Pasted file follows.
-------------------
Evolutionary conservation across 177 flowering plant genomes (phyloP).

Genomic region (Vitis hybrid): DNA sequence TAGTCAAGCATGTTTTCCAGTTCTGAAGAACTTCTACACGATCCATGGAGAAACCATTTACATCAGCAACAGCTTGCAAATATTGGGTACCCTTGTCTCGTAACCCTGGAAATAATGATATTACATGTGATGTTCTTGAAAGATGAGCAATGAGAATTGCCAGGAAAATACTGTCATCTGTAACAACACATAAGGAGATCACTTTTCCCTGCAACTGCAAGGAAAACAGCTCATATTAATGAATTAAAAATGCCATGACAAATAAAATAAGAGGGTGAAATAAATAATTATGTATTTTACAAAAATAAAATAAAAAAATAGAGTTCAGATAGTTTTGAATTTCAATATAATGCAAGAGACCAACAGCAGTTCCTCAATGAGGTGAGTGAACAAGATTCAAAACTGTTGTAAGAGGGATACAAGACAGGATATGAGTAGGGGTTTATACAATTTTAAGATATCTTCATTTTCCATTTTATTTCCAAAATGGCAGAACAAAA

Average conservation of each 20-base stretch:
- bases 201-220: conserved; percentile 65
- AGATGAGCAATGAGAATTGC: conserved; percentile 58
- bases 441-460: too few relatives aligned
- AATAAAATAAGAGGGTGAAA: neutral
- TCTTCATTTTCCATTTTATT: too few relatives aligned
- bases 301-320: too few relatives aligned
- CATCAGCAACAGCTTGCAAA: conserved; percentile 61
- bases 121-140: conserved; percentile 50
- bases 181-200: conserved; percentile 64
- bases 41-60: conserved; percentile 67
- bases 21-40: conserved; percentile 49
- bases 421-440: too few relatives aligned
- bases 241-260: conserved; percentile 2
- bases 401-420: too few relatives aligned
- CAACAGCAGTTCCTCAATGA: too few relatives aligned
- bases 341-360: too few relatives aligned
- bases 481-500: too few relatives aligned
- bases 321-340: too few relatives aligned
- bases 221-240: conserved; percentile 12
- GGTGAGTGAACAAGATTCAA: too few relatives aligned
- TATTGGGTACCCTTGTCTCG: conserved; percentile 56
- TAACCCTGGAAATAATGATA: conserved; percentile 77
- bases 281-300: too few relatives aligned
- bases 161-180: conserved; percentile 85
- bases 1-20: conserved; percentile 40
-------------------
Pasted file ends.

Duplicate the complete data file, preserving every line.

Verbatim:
Evolutionary conservation across 177 flowering plant genomes (phyloP).

Genomic region (Vitis hybrid): DNA sequence TAGTCAAGCATGTTTTCCAGTTCTGAAGAACTTCTACACGATCCATGGAGAAACCATTTACATCAGCAACAGCTTGCAAATATTGGGTACCCTTGTCTCGTAACCCTGGAAATAATGATATTACATGTGATGTTCTTGAAAGATGAGCAATGAGAATTGCCAGGAAAATACTGTCATCTGTAACAACACATAAGGAGATCACTTTTCCCTGCAACTGCAAGGAAAACAGCTCATATTAATGAATTAAAAATGCCATGACAAATAAAATAAGAGGGTGAAATAAATAATTATGTATTTTACAAAAATAAAATAAAAAAATAGAGTTCAGATAGTTTTGAATTTCAATATAATGCAAGAGACCAACAGCAGTTCCTCAATGAGGTGAGTGAACAAGATTCAAAACTGTTGTAAGAGGGATACAAGACAGGATATGAGTAGGGGTTTATACAATTTTAAGATATCTTCATTTTCCATTTTATTTCCAAAATGGCAGAACAAAA

Average conservation of each 20-base stretch:
- bases 201-220: conserved; percentile 65
- AGATGAGCAATGAGAATTGC: conserved; percentile 58
- bases 441-460: too few relatives aligned
- AATAAAATAAGAGGGTGAAA: neutral
- TCTTCATTTTCCATTTTATT: too few relatives aligned
- bases 301-320: too few relatives aligned
- CATCAGCAACAGCTTGCAAA: conserved; percentile 61
- bases 121-140: conserved; percentile 50
- bases 181-200: conserved; percentile 64
- bases 41-60: conserved; percentile 67
- bases 21-40: conserved; percentile 49
- bases 421-440: too few relatives aligned
- bases 241-260: conserved; percentile 2
- bases 401-420: too few relatives aligned
- CAACAGCAGTTCCTCAATGA: too few relatives aligned
- bases 341-360: too few relatives aligned
- bases 481-500: too few relatives aligned
- bases 321-340: too few relatives aligned
- bases 221-240: conserved; percentile 12
- GGTGAGTGAACAAGATTCAA: too few relatives aligned
- TATTGGGTACCCTTGTCTCG: conserved; percentile 56
- TAACCCTGGAAATAATGATA: conserved; percentile 77
- bases 281-300: too few relatives aligned
- bases 161-180: conserved; percentile 85
- bases 1-20: conserved; percentile 40